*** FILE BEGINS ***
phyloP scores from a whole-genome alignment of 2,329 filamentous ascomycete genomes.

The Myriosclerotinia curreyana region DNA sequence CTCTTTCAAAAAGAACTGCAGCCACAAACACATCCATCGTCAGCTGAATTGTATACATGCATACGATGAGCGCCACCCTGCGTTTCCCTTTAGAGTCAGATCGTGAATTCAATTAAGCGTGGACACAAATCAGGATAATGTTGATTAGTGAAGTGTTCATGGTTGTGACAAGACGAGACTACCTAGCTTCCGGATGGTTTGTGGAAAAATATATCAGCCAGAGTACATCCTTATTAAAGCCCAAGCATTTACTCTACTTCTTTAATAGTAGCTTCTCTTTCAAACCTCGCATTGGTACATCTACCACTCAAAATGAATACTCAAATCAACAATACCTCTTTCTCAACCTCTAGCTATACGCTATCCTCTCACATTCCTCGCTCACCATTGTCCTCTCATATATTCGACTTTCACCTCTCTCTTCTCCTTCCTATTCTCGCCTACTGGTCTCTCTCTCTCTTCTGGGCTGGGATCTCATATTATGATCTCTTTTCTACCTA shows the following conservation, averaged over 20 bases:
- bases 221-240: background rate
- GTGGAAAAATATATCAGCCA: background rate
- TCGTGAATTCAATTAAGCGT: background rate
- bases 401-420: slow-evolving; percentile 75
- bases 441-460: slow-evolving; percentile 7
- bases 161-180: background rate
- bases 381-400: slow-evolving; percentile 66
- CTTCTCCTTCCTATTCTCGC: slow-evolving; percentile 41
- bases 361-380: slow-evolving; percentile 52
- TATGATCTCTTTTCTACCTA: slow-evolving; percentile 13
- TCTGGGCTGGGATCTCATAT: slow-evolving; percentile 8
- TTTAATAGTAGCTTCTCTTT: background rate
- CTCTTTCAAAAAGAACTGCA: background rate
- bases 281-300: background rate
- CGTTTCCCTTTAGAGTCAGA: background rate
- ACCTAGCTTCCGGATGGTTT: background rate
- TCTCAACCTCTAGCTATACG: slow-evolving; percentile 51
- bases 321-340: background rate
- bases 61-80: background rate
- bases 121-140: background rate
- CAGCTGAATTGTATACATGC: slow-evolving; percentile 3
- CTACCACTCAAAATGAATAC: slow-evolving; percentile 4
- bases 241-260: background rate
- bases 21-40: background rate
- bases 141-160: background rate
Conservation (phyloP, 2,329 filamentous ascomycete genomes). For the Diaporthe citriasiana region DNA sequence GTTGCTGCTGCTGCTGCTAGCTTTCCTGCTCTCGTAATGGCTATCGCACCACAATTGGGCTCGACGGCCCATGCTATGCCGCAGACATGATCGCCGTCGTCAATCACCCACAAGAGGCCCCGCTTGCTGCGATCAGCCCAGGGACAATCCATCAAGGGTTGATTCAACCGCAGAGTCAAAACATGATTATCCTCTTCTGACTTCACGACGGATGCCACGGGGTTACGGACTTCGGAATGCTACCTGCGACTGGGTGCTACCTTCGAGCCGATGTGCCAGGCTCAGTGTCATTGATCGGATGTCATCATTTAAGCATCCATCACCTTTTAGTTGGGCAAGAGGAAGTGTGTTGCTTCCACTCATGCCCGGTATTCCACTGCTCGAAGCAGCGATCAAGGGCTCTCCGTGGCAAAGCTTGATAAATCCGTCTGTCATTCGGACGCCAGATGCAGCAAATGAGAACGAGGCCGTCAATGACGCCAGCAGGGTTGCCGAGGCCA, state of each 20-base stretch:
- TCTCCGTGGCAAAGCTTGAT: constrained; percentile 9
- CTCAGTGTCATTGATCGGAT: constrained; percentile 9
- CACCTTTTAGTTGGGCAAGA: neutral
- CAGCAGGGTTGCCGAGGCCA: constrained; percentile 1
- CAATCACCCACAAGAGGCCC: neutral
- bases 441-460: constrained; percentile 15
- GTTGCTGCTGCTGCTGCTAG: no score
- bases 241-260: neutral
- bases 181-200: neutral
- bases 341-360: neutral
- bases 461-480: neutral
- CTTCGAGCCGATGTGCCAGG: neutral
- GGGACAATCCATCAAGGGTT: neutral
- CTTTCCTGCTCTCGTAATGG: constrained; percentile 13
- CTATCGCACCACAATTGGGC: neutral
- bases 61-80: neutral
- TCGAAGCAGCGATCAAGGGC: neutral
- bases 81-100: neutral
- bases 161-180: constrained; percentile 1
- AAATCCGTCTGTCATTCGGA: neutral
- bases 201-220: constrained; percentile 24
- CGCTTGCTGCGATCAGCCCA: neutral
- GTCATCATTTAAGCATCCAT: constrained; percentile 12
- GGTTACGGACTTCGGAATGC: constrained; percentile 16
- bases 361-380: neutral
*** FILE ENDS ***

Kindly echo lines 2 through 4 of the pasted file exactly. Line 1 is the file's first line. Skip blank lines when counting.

The Myriosclerotinia curreyana region DNA sequence CTCTTTCAAAAAGAACTGCAGCCACAAACACATCCATCGTCAGCTGAATTGTATACATGCATACGATGAGCGCCACCCTGCGTTTCCCTTTAGAGTCAGATCGTGAATTCAATTAAGCGTGGACACAAATCAGGATAATGTTGATTAGTGAAGTGTTCATGGTTGTGACAAGACGAGACTACCTAGCTTCCGGATGGTTTGTGGAAAAATATATCAGCCAGAGTACATCCTTATTAAAGCCCAAGCATTTACTCTACTTCTTTAATAGTAGCTTCTCTTTCAAACCTCGCATTGGTACATCTACCACTCAAAATGAATACTCAAATCAACAATACCTCTTTCTCAACCTCTAGCTATACGCTATCCTCTCACATTCCTCGCTCACCATTGTCCTCTCATATATTCGACTTTCACCTCTCTCTTCTCCTTCCTATTCTCGCCTACTGGTCTCTCTCTCTCTTCTGGGCTGGGATCTCATATTATGATCTCTTTTCTACCTA shows the following conservation, averaged over 20 bases:
- bases 221-240: background rate
- GTGGAAAAATATATCAGCCA: background rate